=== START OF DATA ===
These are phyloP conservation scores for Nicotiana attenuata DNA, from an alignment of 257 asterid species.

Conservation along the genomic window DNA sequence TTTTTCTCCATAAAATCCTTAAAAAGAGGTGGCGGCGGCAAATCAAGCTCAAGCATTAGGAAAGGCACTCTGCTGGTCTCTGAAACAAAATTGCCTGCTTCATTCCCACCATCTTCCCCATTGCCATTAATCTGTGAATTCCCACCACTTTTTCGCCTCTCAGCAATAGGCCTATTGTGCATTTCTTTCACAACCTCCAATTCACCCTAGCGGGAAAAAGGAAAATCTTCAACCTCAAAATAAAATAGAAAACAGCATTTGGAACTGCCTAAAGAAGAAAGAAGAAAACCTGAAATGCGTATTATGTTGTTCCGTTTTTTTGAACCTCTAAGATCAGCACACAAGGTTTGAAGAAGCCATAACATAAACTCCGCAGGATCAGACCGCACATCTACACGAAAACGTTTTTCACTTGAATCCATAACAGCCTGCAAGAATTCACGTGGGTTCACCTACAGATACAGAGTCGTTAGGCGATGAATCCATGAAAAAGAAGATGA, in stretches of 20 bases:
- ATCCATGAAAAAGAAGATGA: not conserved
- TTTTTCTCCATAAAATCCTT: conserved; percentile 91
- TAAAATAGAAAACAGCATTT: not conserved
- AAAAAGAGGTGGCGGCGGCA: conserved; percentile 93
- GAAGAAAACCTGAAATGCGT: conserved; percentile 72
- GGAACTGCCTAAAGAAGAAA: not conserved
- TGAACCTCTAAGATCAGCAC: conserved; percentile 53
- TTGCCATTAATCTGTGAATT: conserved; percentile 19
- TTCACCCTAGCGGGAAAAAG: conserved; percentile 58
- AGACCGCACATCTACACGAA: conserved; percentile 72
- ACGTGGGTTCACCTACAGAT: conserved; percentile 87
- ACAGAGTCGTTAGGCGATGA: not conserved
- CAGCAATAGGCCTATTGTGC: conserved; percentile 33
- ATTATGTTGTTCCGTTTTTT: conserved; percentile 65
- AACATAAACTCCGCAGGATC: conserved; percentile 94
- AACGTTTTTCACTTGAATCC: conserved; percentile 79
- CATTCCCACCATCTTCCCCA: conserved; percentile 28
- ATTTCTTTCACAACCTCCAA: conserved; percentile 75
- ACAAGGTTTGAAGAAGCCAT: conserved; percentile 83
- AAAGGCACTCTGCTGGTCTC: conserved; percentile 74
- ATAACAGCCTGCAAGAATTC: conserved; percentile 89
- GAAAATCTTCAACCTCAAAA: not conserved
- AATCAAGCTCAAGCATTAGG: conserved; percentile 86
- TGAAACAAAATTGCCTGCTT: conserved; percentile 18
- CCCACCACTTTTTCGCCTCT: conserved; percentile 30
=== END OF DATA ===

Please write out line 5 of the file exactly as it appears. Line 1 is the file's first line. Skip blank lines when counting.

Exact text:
- TAAAATAGAAAACAGCATTT: not conserved